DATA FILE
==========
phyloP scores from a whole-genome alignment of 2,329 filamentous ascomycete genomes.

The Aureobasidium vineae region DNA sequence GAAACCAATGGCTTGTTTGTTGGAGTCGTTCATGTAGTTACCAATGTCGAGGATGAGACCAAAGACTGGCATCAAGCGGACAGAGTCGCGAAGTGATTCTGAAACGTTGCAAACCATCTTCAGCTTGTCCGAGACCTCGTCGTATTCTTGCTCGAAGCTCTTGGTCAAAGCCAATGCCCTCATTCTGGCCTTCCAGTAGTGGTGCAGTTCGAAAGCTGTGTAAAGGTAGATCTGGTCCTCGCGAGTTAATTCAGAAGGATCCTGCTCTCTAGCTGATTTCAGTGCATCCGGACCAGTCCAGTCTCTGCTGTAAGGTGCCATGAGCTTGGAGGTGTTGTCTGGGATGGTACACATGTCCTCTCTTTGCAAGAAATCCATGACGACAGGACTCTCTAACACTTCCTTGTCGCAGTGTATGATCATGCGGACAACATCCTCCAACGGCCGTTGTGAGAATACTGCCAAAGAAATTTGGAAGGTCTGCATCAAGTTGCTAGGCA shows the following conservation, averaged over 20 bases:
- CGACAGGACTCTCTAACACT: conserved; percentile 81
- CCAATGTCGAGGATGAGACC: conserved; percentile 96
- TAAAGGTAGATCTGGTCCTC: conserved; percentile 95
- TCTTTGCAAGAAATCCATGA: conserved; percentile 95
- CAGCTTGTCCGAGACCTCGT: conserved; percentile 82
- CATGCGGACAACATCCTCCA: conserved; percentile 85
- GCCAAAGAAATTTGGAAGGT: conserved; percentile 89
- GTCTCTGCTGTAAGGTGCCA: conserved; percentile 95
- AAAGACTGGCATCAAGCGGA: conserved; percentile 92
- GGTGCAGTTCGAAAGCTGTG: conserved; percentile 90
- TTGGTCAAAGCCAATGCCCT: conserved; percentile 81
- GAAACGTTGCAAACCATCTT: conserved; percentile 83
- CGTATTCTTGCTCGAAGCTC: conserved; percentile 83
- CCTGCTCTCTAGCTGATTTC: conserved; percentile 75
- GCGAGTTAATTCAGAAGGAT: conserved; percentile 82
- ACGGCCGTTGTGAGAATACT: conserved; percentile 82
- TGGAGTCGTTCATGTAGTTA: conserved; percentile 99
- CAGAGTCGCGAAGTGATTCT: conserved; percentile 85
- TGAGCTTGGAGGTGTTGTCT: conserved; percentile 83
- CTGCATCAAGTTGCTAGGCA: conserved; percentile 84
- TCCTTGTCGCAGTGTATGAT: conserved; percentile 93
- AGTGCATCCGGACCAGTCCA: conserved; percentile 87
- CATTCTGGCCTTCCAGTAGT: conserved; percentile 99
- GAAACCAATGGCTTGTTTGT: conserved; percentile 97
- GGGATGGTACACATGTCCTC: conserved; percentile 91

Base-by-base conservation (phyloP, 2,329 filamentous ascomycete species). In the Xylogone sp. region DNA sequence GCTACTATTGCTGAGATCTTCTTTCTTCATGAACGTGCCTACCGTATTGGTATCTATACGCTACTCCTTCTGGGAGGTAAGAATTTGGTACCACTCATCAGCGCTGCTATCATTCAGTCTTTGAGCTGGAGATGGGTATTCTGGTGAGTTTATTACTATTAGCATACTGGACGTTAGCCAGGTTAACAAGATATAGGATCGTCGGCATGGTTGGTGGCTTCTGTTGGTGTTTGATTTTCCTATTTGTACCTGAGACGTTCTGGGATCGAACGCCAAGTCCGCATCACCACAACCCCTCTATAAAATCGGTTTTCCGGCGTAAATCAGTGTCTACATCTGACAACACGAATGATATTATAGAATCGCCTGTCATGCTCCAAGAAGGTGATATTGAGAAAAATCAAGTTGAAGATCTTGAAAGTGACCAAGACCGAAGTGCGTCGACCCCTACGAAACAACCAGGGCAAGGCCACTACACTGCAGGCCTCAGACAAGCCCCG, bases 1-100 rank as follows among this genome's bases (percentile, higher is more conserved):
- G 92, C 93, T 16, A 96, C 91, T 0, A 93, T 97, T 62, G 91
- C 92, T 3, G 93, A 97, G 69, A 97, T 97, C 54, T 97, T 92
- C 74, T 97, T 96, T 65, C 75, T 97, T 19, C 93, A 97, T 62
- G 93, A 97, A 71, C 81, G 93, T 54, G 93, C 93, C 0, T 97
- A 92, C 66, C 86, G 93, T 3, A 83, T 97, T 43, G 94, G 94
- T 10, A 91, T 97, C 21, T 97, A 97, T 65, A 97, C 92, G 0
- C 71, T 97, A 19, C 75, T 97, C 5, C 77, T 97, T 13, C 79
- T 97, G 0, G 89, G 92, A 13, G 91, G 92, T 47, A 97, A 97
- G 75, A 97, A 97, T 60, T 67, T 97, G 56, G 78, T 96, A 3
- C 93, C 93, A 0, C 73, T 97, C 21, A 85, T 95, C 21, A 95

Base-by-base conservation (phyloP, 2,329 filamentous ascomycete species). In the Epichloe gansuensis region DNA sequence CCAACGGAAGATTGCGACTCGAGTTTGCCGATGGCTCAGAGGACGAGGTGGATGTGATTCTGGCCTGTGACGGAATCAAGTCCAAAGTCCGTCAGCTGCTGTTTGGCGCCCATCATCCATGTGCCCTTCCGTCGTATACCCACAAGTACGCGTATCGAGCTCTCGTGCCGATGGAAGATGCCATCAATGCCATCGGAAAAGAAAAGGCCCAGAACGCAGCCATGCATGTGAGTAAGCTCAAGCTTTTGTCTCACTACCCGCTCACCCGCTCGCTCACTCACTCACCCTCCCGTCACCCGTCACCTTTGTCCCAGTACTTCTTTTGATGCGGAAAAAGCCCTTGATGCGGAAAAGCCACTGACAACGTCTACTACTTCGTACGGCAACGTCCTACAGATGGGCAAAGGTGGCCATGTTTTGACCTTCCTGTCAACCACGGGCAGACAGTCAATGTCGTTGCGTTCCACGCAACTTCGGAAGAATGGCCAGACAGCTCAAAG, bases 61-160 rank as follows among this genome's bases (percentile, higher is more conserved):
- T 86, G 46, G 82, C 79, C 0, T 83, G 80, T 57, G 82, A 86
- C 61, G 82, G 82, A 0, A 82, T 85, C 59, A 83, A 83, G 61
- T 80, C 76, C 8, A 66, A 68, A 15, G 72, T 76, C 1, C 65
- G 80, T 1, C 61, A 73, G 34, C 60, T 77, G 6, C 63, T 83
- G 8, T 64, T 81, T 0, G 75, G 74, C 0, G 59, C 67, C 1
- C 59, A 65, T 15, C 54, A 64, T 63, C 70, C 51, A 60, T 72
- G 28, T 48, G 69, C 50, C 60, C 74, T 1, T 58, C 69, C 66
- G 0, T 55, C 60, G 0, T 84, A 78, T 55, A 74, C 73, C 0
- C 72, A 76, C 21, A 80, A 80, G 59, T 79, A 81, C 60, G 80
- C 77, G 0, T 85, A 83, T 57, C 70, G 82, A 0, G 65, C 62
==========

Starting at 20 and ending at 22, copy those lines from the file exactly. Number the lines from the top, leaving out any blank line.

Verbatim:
- CAGAGTCGCGAAGTGATTCT: conserved; percentile 85
- TGAGCTTGGAGGTGTTGTCT: conserved; percentile 83
- CTGCATCAAGTTGCTAGGCA: conserved; percentile 84